• STRAIGHT ARROW: Deer season 2014 is under way

    I was very anxious to get back in the woods when archery season opened Sept. 6, and when my alarm went off at 5:10 on opening morning, I was already awake and it didn’t take me long to get out the door for my first morning out.

    After a short drive and a long walk through countless spider webs, I climbed 20 feet up into my stand, attached my safety harness, situated everything and settled down to wait for the dawn.

  • OUTDOOR TALES: Moon’s phases affect fishing

    Why does a full moon seem to impact fishing, and in particular the catching of fish? There definitely is something to it.

    My friend Jim Mansfield kept detailed records over many years about the more than 100,000 panfish he caught. Without question, his statistics showed fishing was better around a full moon. The best days seemed to be three to five days before the moon was full.

  • STRAIGHT ARROW: Take care of that trophy deer in the field

    A taxidermist friend of mine was in the shop last week and asked me to do a column about taking proper care of your deer.

    When you shoot a deer, the work starts. In early season, with the temperatures high it is critical to locate the deer as quickly as possible and get it field dressed immediately, so the meat can start cooling down. At this point, as you field dress your deer, you don’t need to cut past the sternum, especially if it is a buck you plan to mount.

  • OUTDOOR TALES: Ground cherry pie much different

    Recently our family gathered for a cookout and to celebrate my son’s birthday. My daughter insisted he must have a cherry pie — one of his favorites.

    After a relatively cool summer, the weather had finally turned not warm, but hot, so neither I nor my wife were anxious to heat up the oven and bake a cherry pie for the event. The grocery bakery came to mind.

    By chance, I stopped by a Dutch country store where the folks there sell bulk foods, meats and a number of home-grown products. The store has a greenhouse and gardens for fruits and vegetables.

  • STRAIGHT ARROW: Archery deer season is finally here

    Tomorrow morning, I will finally get to climb into one of my favorite treestands and enjoy a few hours of watching the world come alive.

    Maybe, if I’m lucky, I will see some deer and possibly harvest one, but I don’t really care as long as I get to spent as much time as possible in the deer woods.

  • OUTDOOR TALES: Labor Day has passed, but summer still here

    Labor Day has come and gone, but that doesn’t mean it is time to put away the fishing gear for the year. There probably is even time to use bathing suits a few more times.

    Back in 1894, Labor Day became a federal holiday. And while some union folks and other workers celebrate the day related to labor, for many it has just become another three-day weekend.

  • OUTDOOR TALES: Dove season arrives

    Kentucky dove season opens Labor Day, and they should be plentiful as hunters take to the field.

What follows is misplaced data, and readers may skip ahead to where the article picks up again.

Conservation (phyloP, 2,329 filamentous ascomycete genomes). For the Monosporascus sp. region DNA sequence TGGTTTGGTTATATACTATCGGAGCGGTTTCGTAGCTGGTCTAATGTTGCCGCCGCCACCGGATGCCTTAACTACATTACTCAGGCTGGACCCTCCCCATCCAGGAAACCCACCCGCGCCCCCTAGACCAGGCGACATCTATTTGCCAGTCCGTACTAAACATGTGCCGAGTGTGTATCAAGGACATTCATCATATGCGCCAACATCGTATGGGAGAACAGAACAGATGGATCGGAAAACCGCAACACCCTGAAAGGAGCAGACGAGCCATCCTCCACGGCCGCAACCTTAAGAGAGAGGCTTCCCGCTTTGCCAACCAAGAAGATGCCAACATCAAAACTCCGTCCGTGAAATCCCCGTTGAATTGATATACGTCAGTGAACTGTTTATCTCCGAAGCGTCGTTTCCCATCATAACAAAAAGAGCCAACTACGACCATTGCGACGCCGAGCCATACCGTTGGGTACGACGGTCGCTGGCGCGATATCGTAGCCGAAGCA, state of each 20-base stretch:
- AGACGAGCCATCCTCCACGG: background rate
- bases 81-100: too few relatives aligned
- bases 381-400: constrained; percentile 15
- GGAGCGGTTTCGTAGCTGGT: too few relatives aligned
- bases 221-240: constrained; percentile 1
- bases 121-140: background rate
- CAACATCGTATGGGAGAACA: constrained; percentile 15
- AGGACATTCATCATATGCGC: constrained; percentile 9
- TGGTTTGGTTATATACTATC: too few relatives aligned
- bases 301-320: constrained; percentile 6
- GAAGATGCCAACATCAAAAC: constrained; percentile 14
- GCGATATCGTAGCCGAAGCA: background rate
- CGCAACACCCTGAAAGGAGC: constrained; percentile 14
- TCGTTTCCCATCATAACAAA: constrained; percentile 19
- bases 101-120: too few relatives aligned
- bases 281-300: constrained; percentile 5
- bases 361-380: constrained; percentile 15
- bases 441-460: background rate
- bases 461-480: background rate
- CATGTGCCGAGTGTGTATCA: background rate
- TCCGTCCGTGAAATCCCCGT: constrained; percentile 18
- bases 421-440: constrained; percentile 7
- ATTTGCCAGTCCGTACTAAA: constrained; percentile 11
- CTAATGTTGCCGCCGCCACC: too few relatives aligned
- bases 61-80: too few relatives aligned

Doves are good eating, but people who don’t like liver may not like doves. How the birds are prepared for the dinner table has a lot to do with their taste.

    My favorite way to prepare them is to marinate the breasts overnight. You can make your own or buy a commercial marinade.

    The next day, wrap them in bacon like rumaki, and cook them on a charcoal grill. They make a great meal-starter, or if you have enough, a main course themselves.

  • STRAIGHT ARROW: Make your practice fun and realistic

    Early Sunday, I tied my bow onto a rope, then slowly and quietly climbed into my treestand, pulled up my bow, loaded an arrow and waited.

    A slight breeze rustled through the trees and dislodged raindrops left from Saturday night’s storms. The cloud cover was low, and to the south the knobs were barely visible, but it was a fantastic morning to be in my stand.

  • OUTDOOR TALES: Outlook good for dove season

    Sept. 1 marks the opening day of dove season. It’s a day anxiously awaited by bird hunters, and also ammunition manufacturers.

    Doves are fun to hunt, good to eat, and the weather usually is good. However, they aren’t easy targets. They zig, they zag, and hunters should have an ample supply of shells on hand.

    Most of the birds available during early dove season are those that stay in the area throughout the year. It takes a cold snap up north to push migrating birds into the state later in fall.

  • STRAIGHT ARROW: Keep safety in mind

    With archery deer season only two weeks away, I want to remind everyone to be careful as you enter the deer woods.

    While climbing into a treestand and sitting for hours is the most dangerous part of bowhunting, you can reduce the risk of falling by using a safety harness. And when climbing up and down the tree, if you are using a climbing stand, take your time, wear your harness and slide the lanyard that goes around the tree up and repeat the process until you are the height you want to be. Repeat the process as you descend from the tree.